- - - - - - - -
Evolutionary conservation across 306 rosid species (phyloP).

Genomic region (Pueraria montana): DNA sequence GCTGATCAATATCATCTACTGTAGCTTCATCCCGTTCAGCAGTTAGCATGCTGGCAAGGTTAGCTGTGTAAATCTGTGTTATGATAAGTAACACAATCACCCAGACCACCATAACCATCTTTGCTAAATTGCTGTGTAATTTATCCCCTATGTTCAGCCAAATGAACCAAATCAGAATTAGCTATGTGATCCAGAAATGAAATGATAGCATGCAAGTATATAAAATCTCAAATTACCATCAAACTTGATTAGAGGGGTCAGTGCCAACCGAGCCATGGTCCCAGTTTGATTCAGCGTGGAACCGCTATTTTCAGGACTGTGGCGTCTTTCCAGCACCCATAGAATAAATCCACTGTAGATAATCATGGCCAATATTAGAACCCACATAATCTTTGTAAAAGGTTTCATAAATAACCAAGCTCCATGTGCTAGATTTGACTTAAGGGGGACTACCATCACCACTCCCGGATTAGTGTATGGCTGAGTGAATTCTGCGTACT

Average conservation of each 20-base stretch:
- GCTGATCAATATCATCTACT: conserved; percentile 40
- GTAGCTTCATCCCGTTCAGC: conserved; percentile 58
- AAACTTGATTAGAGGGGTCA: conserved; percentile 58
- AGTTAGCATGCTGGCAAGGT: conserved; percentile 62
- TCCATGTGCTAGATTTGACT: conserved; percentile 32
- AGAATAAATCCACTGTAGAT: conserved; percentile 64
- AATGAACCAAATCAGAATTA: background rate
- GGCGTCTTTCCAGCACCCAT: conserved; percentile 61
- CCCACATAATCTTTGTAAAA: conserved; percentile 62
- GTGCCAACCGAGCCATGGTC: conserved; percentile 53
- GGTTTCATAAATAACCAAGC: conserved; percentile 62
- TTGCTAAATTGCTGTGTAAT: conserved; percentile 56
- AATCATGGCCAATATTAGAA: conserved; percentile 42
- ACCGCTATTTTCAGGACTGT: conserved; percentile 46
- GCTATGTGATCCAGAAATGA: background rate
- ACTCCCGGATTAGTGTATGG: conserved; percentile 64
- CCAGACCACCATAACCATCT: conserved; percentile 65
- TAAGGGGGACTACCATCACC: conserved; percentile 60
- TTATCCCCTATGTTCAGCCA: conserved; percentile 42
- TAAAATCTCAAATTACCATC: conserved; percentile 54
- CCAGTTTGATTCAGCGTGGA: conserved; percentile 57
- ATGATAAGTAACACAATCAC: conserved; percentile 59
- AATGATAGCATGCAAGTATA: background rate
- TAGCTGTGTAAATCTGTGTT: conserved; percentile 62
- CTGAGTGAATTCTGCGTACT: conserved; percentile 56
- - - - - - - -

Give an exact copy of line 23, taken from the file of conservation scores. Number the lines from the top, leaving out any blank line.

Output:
- TAAAATCTCAAATTACCATC: conserved; percentile 54